Updated October 5, 2023
Definition of Unlevered Beta
Unlevered Beta, which is sometimes also known as asset beta, is the measure of the sensitivity of the stock to its relevant market or index consisting of its peers after removing the effect of debt or leverage from its total risk, thereby narrowing down the risk sources to only equity or the assets of the company.
Following is the formula for calculating the Unlevered Beta:
Levered beta is also known as Equity Beta, but it is important not to confuse it with unlevered beta, which is sourced through equity financing only.
- Beta measures the degree of sensitivity of the stock’s returns to the returns of the market. Thus, one calculates it by regressing the stock’s return to the market returns over a given period. We can say that it is the slope of the stock returns with respect to the market returns.
- When we include the company’s debt while calculating the beta, it is the Levered Beta. If we do not include the debt, then the beta arrived at is called asset beta or unlevered beta.
- This calculation occurs because the investors want to know how risky it is to invest in the given stock due to market movements. But when we include leverage, we also include the risk that leverage imposes by reducing the net income available to shareholders and also bringing in some benefits, such as tax shield. None of these has anything to do with market movements, and the purpose of the analysis is to segregate the impact of market movements.
Examples of Unlevered Beta (With Excel Template)
Let’s take an example to understand the calculation in a better manner.
Suppose we have the following data for the stock of a company in the banking sector. Thus, the relevant market for this stock is a banking index:
One calculates the Unlevered Beta using the formula given below:
Unlevered Beta = Levered Beta / (1+ (1 – Tax Rate) * (Debt/Equity))
- Unlevered Beta = 0.7 /(1+ (1- 30%) * 2.5)
- Unlevered Beta = 0.25
The unlevered beta can, at max, be equal to the Levered beta or lower. That is the case when the Debt is equal to zero, i.e., the company is completely equity financed.
- However, suppose the Debt is negative, which is the case when the business becomes ‘Cash cows’. Then, the unlevered beta can become higher than the levered beta
- If the beta is negative, it is a good stock for portfolio diversification because its returns move counter-cyclically. When the returns of the market rise, its returns fall, but when the market performs poorly, it has positive returns.
- The value of beta = 1 implies that the stock is equally risky to the market, while that of lower than 1 means that the stock is less risky in comparison to the market, as is the case in the above example. At a time when the beta is higher than 1, the stock is riskier than the market. Therefore, the investors would demand a higher rate of return for investing in such a stock when compared to investing in a stock with a beta lower than 1, as given in the above example.
Importance of Unlevered Beta
- Facilitates Comparison: It assumes that the companies have no debt and then measures the risk of the stock to the market or an index. Therefore, one can compare companies with varying capital structures using this metric. This is not the case if we compute the unlevered beta.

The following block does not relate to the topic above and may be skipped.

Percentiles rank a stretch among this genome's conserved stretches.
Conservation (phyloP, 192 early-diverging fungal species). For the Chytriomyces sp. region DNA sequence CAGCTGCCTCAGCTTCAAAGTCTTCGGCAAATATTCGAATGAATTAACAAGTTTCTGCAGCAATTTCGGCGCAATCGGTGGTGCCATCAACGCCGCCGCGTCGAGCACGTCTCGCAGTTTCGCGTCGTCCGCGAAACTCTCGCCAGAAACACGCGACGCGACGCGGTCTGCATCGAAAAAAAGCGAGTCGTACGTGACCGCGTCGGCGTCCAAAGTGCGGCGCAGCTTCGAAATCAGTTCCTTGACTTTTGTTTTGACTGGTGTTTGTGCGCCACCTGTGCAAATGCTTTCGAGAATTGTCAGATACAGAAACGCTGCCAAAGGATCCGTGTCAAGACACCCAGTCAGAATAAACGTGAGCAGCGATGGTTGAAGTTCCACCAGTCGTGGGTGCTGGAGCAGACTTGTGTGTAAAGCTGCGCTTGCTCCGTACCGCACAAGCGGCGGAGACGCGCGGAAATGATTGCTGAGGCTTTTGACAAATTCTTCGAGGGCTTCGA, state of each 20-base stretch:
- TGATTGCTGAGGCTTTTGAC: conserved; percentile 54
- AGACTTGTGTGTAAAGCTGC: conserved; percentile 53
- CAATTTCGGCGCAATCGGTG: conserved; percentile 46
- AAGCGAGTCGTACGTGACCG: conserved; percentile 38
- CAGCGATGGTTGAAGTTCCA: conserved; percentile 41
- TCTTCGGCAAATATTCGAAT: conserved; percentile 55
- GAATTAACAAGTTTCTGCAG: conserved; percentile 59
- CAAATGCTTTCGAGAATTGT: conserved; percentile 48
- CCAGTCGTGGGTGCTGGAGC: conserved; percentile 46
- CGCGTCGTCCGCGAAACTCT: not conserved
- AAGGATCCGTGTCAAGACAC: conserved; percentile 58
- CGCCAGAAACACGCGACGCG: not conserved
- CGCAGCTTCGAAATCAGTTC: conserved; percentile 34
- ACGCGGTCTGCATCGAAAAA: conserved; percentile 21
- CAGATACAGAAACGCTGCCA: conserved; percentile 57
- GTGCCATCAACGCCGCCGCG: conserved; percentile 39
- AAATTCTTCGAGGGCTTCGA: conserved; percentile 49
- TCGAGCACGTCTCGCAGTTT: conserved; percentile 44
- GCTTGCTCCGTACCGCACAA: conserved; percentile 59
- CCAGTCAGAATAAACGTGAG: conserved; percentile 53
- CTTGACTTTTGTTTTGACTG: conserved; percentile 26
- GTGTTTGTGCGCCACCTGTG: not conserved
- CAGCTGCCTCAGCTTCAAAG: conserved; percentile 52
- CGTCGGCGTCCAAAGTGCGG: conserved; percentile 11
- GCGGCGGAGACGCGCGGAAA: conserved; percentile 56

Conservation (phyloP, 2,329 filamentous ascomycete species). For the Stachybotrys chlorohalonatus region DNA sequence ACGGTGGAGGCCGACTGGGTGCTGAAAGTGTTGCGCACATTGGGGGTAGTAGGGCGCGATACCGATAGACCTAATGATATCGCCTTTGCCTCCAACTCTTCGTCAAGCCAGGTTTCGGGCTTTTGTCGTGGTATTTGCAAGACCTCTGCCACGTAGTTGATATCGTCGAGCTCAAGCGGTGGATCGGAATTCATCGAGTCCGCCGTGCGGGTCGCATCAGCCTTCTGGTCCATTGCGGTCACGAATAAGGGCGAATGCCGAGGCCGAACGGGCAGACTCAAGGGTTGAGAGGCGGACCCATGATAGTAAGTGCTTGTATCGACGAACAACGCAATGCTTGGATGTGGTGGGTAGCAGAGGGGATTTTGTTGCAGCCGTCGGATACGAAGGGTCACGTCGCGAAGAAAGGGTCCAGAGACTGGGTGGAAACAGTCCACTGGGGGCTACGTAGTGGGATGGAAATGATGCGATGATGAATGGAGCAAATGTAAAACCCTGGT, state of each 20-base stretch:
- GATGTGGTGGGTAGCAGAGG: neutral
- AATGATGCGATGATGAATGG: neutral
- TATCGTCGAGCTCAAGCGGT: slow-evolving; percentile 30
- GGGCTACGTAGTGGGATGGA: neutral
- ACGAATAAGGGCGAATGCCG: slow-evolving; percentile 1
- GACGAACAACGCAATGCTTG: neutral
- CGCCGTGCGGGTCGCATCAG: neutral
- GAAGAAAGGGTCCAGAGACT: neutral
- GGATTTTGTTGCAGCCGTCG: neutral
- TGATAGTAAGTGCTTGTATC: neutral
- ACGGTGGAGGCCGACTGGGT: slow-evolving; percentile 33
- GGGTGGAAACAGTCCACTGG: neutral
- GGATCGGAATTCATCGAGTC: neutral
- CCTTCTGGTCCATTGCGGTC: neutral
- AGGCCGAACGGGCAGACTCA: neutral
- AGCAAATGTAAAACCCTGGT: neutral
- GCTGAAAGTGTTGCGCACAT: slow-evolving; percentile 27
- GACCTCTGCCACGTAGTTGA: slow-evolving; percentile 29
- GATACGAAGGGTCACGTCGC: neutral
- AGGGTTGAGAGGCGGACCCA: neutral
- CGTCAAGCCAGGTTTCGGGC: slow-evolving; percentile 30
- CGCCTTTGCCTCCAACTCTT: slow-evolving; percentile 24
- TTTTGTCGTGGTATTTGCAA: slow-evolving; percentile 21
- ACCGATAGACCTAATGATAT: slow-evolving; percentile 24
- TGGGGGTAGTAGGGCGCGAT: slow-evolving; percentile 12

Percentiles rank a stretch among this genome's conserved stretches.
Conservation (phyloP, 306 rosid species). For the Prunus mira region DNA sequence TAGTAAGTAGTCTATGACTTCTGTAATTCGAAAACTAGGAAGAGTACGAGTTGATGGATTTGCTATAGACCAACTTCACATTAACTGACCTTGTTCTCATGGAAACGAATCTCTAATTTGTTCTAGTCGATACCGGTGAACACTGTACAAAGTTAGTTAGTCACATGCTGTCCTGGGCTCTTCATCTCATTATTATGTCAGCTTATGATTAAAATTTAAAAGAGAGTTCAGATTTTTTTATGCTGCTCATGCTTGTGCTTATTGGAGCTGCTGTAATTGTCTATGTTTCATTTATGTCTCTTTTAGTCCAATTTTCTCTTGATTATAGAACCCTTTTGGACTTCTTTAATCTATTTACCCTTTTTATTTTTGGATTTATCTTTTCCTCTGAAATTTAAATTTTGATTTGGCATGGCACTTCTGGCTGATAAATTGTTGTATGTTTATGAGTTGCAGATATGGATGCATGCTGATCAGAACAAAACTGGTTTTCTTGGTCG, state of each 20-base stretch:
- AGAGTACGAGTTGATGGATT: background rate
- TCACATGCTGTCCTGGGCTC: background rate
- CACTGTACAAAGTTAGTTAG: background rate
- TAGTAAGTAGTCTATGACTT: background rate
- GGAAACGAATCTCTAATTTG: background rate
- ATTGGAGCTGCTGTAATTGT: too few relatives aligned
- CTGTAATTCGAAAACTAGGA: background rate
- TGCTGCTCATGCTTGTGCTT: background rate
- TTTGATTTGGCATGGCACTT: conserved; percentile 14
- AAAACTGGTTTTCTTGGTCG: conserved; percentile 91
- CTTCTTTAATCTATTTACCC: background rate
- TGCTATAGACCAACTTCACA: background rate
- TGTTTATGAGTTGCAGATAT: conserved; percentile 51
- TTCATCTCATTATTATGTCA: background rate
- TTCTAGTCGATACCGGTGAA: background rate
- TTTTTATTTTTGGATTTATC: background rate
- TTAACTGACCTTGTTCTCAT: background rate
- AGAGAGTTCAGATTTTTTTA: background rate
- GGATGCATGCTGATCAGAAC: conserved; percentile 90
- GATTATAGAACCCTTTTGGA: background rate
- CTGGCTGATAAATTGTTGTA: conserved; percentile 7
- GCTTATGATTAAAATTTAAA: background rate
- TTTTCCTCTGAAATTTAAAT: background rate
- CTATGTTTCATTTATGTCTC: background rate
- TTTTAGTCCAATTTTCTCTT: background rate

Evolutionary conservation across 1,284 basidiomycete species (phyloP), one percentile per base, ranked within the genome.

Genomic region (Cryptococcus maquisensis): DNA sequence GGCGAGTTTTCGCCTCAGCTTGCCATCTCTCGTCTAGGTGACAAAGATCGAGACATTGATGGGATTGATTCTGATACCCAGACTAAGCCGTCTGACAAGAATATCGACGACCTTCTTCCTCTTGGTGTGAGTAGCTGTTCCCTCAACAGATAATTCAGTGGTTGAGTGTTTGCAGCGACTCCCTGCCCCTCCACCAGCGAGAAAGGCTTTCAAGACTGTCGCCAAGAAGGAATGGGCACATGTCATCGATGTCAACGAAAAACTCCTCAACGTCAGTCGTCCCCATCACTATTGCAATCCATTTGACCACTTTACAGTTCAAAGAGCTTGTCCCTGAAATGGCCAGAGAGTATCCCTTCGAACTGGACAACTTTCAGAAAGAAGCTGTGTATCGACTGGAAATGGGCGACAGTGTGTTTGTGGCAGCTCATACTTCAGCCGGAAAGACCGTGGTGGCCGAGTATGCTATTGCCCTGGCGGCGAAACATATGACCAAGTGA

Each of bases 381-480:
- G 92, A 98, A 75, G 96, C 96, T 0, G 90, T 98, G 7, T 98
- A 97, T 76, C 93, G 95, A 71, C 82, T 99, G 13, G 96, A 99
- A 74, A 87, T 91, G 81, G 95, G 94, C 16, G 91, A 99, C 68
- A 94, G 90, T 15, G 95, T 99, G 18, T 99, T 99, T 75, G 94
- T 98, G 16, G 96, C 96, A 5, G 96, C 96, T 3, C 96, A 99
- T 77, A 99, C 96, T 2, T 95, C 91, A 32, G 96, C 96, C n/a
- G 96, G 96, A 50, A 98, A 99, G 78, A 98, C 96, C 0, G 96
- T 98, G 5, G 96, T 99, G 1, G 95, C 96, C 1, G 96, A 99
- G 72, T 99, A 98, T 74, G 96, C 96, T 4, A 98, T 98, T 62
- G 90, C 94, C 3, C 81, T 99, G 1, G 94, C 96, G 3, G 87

- Measure of Systematic Risk: It is a systematic risk for only the company’s assets, which is the risk faced by all the companies together instead of a single company arising out of the company-specific factors. Systematic risk measures the risk of the industry, sector, or economy as a whole.
- Used for Measuring the Risk of Private Companies: In the case of valuing a private company, we use the levered beta of a company that is similar to it and is publicly trading. We then remove the leverage effect from it by applying the above equation and then use the private company’s debt-to-equity ratio, if any, to calculate the beta for the private company. One also refers to this method as the pure-play method.
Unlevered Beta vs Levered Beta
- Inclusions: Levered beta includes the debt component of the company, while the unlevered beta removes the same. Therefore, the levered beta includes the benefits and limitations related to debt financing. Whereas the unlevered beta only considers the equity portion of the financing.
- Comparison: Levered beta can’t be used to compare companies with different debt-to-equity ratios. On the other hand, the unlevered beta helps in comparing such companies. This helps in analyzing companies in the industry without bothering about the capital structure of the company
- Value: Levered beta mostly has a higher value, as it includes the impact of leverage. Therefore, it conveys that the stock is exposed to two kinds of risk: one is due to the market movements or the cycles in the economy, while the other is because of the presence of debt in the capital structure, as it reduces the amount of net profit available for the equity shareholders. Unlevered beta, on the other hand, has a lower value as it only considers the risk arising from the market movement and ignores the risk pertaining to the leverage in the company. Only when the company has much cash, i.e., debt is negative, the value of unlevered beta will be higher than levered beta.
Therefore, we can understand that the Unlevered beta removes the impact of debt financing present in the capital structure of the company from the Levered beta of the company. Thus, it helps in the comparison of stocks having different debt to equity ratios. Further, it narrows down the systematic risk to that arising only due to company assets or from the equity source of financing.
This is our guide to Unlevered Beta. Here are some further articles to learn more: